The agriculture industry is arguably the most exposed to life after Brexit, with over £2billion in subsidies paid each year to offset the fact that businesses don’t receive a fair farm-gate prices. Whilst ministers have promised to cover the shortfall until 2020, there is rightly a lot of worry heaped on the shoulders of many an aging farmer. Most of whom, are well into their sixties and still working six and half days a week.
There are many goals to be reconciled and rewritten as regards agricultural policy. Food needs to be affordable for consumers, but balanced against a reasonable income for producers. With inflation set to rise, it’s time we looked harder at what we are importing versus what can be produced at home is just one of the thoughts from John Mulheron, CMF Capital’s Managing Director.
“With the majority of farmers voting to be free of the EU, at least now we have some clarity of how we intend to shape our future as regards trading relations. Though how this works across the various key industry sectors or how it will play out still isn’t clear and that is even before we’ve started any formal negotiations. Whitehall should take note that agriculture contributes £9.9bn to our GDP, is worth over £280bn and employs close to half a million people.” Commented Mulheron.
According to DEFRA, half of all farmers are in debt and in real terms haven’t seen wages increase since 2009. Sons and daughters are shunning their farming roots to find jobs in other industries, creating a void in the ‘next generation’ which is vital to ensure farming survives, let alone advances. Farming is in the blood, but the industry needs a transfusion to help shape its future.
“At CMF Capital, we have funded numerous projects within the agriculture industry, from renewable energy solutions, large scale machinery or helping farmer’s diversification strategies. We know from first hand, that as traditional revenue streams dry up, the industry has had to look to non-typical opportunities as a way of paying the bills.
Research shows that around 57,000 farmers have already diversified their businesses. On paper, it is often attractive and exciting, but it comes with another in-tray of things to understand, manage and finance.” Continued Mulheron.
Crucially, access to funding must not dry up and the government has a duty not only to protect and transition farmers through the ‘Brexit years’, but also to help devise a new subsidy framework that is fairer for all. The current one, largely rewards large scale, highly automated farms fails to understand the more rural farming business. Whilst these farmers don’t churn huge volume, they support local communities and manage environments or ecosystems. A job that goes largely unnoticed.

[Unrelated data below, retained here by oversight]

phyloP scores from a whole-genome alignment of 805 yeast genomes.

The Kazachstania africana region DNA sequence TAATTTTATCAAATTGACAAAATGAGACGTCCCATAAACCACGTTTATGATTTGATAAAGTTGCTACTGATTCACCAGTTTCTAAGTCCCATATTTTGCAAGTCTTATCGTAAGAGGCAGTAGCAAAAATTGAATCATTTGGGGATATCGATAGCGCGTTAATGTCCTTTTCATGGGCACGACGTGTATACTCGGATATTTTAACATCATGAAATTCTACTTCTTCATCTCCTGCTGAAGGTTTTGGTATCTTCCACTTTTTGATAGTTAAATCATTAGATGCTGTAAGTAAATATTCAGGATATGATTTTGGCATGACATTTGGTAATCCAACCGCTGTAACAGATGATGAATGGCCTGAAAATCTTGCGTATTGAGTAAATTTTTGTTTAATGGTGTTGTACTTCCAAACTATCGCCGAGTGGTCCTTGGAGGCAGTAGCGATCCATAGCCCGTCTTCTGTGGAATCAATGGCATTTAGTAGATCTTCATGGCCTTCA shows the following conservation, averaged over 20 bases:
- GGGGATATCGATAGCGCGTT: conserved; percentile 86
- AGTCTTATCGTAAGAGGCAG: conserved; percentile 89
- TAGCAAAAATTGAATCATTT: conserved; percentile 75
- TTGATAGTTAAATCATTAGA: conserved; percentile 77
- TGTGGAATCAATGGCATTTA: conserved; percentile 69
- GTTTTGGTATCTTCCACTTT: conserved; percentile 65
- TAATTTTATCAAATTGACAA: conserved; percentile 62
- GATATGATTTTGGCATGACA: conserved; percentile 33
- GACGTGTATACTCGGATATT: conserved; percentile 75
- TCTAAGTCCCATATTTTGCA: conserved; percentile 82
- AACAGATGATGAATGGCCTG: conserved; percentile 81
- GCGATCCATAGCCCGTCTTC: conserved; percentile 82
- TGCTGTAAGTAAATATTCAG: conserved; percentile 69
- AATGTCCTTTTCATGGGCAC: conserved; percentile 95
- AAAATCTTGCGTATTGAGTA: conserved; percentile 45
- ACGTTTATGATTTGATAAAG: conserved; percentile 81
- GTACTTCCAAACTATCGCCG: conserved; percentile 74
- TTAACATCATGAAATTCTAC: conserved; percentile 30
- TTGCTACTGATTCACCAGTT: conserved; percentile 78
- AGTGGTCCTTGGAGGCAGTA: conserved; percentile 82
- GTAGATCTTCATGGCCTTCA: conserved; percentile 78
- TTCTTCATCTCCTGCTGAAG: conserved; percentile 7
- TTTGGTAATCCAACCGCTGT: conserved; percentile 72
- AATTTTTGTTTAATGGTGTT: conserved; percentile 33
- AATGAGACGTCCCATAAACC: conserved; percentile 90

Like all industries, technology is fast shaping our working lives and farming is no exception. From drones that can report back on your estate to robotics or GPS self-driving tractors; the ‘precision agriculture’ that will make us more productive and therefore more competitive. Investment into these areas can make a huge difference, but they are a massive leap of faith to a farmer who should be drawing his pension.
Yes, we have witnessed a shift to organic, traceable, local produce over the past decade, but there are an ever-increasing number of mouths to feed, many of whom are on low wages and cannot afford potatoes that still have mud on them. For most, a visit to a farm shop is made on holiday and the butchers is a quarterly treat when the in-laws are in town.
Not even Hugh Fearnley-Whittingstall could persuade the masses to eat slightly wonky parsnips. Instead of landfill, let’s chuck them in the anaerobic digestion plant along with the other 160m bananas we happy throw each year.
With major supermarkets waging a constant price war, driving suppliers to the brink of destruction it means farmers have little choice than to improve their own margins.
“A fairer farming subsidy would see investment in future technologies and finding ways to excite and recruit the next generation into a viable industry that they can make a success of things by being more productive and maybe being able to spend time with their families. It would see additional streams of funding for previously non-core projects such as renewable energy; which the agriculture industry already contributes around 23% of power into the grid.” Said the CMF Capital Managing Director.
Whether this policy and funding comes from government or farmers work with businesses such as ourselves, it must be given time to become streamlined and efficient. That requires solid investment, project support through to completion and fair rates of interest that allow the farmer or landowner to see a decent reward for their bravery.
There are numerous grants and organisations that lend more than a helping hand to the industry, but in 2015 it reached record borrowing levels of around £16.9bn. Whilst I don’t think we will see interest rates change much over the next year, even a small rise would leave some farmers dangerously exposed. Alternatively, a sharp drop in land prices could lead to future funding being tightened by the major banks.
“Yes, Brexit will be a nervous time and the impression has so far been defensive and closed, obsessed with reducing immigration. This has been balanced with a number of wins in terms of investment and commitment from multinationals, but if Theresa May believes in her ‘shared society’ we have to invest in our heritage industries – engineering, manufacturing and farming – to make them more competitive whether it’s exporting globally or reducing our reliance on imports.” Concluded Mulheron.